30 October 2013

Psalm 41

“Happy are those who consider the poor; the Lord delivers them in the day of trouble.” (v. 1)


Psalm 41 affirms both the reality of suffering and the presence of God in the midst of adversity, and suggests a connection between human integrity and divine blessing. It begins with a refutation of the idea that God is like a heavenly vending machine. Rather than automatically delivering blessings when requested, the psalmist suggests that the Lord blesses those faithful people who seek to confirm to kingdom values in their protection of the poor (verse 1). This does not mean that those who conform to God's will in this way will be immune to suffering, but rather that "in the day of trouble", in the face of enmity (verse 2) or times of sickness and infirmity (verse 3), the Lord will sustain them. In response to this truth, the psalmist offers a prayer for healing and restoration (verse 4). The use of "I" and "me" make this a very personal plea in the light of the promises of God outlined in verses 1-3: that which previously affirmed generally is now expressed as a matter of individual conviction in the psalmist's relationship with God.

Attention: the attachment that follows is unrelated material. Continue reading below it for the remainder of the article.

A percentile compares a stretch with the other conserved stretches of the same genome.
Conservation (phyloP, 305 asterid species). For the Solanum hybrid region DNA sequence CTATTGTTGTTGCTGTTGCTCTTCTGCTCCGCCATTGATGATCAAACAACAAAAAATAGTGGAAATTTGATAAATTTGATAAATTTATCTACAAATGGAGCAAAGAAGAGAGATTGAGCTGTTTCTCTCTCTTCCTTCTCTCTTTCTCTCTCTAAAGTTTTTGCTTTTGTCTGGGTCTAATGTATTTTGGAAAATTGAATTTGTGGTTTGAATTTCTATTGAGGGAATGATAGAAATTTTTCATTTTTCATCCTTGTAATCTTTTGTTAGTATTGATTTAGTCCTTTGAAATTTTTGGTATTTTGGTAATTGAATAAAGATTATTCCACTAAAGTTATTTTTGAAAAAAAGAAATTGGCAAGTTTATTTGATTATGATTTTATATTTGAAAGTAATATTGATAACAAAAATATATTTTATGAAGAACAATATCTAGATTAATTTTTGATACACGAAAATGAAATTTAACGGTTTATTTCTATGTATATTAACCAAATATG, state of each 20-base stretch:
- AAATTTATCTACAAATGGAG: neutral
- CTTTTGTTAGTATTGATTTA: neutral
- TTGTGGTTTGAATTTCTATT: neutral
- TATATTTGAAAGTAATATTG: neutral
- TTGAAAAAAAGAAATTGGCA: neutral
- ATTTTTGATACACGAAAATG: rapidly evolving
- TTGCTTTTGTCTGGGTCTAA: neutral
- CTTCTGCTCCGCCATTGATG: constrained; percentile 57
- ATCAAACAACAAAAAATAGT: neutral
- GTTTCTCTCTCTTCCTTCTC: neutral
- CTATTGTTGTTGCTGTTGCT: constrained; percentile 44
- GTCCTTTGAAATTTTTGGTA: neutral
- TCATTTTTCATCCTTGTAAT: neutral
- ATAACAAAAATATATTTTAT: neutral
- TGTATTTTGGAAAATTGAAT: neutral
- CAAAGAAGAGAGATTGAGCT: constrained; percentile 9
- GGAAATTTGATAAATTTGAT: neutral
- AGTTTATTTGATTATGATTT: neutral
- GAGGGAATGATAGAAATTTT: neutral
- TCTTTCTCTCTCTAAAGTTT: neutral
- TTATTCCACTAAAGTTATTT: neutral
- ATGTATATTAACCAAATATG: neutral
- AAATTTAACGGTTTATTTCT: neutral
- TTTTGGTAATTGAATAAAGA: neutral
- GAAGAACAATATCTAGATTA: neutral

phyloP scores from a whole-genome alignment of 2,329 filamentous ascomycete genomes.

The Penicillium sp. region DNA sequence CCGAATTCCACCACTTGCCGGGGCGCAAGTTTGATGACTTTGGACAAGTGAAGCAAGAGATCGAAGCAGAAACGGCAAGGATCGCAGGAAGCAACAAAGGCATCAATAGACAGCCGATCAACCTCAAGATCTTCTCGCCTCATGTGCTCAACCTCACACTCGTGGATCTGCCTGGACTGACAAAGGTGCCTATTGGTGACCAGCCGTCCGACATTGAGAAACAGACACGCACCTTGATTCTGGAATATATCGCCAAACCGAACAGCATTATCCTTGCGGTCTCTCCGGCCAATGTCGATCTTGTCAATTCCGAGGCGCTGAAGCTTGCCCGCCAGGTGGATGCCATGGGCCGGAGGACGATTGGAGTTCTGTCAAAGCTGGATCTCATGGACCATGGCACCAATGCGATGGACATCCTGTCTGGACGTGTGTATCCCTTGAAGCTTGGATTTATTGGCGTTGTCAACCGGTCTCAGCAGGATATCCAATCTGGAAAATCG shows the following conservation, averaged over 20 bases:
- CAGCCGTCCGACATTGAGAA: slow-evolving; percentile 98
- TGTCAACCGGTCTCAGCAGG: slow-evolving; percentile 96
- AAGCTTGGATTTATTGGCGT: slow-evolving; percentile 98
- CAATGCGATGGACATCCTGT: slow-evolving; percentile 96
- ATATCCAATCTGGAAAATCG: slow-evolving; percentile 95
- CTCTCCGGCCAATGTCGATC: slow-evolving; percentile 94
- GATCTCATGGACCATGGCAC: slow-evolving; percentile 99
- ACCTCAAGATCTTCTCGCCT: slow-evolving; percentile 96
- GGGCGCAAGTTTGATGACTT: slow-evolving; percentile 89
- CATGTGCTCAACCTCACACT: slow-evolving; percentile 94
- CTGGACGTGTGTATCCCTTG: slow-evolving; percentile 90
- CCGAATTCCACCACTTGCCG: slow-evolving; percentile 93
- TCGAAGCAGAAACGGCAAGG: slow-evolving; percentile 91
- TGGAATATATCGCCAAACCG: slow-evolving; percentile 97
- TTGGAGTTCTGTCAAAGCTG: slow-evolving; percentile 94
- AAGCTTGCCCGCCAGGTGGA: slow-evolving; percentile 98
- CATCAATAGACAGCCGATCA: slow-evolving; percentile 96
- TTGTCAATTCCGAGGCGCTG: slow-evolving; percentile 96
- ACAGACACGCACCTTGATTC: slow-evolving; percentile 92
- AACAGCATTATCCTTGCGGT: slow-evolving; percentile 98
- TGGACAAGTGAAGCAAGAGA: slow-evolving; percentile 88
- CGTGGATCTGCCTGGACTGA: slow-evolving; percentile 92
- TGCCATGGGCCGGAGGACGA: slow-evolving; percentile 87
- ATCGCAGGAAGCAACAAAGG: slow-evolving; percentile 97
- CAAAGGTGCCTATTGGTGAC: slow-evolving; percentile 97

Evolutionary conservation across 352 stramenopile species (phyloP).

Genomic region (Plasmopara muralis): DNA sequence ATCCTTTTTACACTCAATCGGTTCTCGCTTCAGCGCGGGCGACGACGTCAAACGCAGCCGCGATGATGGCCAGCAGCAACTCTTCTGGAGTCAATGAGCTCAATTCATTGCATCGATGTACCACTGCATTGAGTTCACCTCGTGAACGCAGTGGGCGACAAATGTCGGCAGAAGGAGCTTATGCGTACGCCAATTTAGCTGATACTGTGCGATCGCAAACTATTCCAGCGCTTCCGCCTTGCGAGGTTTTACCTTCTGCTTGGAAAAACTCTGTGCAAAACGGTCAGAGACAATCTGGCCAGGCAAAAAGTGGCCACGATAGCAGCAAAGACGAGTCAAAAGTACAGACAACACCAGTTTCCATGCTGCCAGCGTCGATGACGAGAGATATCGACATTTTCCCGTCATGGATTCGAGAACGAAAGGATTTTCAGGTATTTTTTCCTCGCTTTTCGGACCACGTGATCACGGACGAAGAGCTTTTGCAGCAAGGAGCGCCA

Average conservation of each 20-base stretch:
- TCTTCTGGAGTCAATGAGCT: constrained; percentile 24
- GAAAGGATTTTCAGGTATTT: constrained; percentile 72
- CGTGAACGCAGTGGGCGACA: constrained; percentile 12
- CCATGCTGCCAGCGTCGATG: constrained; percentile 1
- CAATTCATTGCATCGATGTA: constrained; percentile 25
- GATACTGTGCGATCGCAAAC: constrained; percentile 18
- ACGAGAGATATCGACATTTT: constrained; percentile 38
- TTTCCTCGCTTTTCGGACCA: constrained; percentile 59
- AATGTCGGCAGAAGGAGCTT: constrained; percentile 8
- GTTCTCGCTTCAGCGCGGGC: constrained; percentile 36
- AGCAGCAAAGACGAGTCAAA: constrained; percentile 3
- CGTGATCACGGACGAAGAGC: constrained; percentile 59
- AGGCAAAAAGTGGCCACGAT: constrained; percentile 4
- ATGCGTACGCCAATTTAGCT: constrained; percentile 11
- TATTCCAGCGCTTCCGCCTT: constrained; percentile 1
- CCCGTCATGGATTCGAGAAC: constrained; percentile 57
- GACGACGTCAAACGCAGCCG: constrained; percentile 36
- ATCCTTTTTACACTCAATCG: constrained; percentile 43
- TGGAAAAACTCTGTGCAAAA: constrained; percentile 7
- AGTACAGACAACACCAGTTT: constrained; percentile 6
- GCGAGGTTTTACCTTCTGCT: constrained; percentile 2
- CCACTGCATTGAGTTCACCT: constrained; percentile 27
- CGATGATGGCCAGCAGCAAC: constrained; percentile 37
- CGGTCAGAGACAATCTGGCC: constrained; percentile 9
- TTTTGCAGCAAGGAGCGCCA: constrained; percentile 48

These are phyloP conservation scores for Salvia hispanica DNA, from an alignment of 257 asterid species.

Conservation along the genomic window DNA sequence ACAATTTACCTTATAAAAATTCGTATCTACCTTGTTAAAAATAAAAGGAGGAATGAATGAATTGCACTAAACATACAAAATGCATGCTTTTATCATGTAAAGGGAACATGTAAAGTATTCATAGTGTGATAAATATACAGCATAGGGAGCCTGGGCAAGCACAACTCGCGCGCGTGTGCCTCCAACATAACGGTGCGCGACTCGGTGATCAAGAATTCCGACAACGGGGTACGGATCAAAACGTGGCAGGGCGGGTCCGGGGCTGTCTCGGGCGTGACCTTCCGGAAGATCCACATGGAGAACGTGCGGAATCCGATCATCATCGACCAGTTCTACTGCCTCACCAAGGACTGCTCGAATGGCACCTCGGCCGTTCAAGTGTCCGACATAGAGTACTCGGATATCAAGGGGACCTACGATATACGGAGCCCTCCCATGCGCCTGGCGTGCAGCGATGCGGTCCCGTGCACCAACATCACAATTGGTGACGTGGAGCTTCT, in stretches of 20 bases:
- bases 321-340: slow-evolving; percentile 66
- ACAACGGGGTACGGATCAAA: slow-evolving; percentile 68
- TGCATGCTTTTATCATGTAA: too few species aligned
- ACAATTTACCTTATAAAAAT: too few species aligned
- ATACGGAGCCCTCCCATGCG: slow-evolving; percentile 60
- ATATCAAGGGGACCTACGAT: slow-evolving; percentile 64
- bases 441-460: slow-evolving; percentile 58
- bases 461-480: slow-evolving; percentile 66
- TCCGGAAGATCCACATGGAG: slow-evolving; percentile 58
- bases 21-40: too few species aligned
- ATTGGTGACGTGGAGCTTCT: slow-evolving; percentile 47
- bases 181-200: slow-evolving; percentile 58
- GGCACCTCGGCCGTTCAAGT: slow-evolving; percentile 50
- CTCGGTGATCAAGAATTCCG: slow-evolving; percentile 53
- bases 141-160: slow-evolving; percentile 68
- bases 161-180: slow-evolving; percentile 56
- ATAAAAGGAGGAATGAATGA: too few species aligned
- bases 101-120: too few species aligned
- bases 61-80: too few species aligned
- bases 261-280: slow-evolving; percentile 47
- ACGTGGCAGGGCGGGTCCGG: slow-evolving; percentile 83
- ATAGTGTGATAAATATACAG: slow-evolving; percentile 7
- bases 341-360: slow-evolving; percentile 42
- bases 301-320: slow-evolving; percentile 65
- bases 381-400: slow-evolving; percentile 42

God's blessing does not insulate faithful people from opposition or adversaries, and the psalmist laments at length at those who gossip and slander (verses 5-6) and who hope the worst (verses 7-8). The hardest blow is the desertion of a close friend (verse 9). The psalm ends though with an affirmation of God's goodness, even in these painful circumstances. The fact that despite enemies' worst efforts the psalmist has not been overwhelmed is a sign to the psalmist of God's continuing gracious presence (verse 10). As at the beginning of the psalm, this has not simply happened on demand, but is God's response to the psalmist's integrity (verse 12). Unlike those who profess loyalty to the Lord but ignore the needs of those who God has created, the psalmist's actions and values match: when demonstrating integrity, wrote Mildred Bangs Wynkoop, "singleheartedness is its fundamental characteristic".

The psalmist concludes with a shout of joyous praise to the Lord, which is both a personal response and an affirmation that 'from everlasting to everlasting' his God is the God of Israel.

To Ponder

  • How do your actions towards those less advantaged than you reflect the values that you hold about God?
  • When have been the times in your life where you have felt God's presence "in the day of trouble"? How has this been manifested?

Bible notes author

The Revd Tim Woolley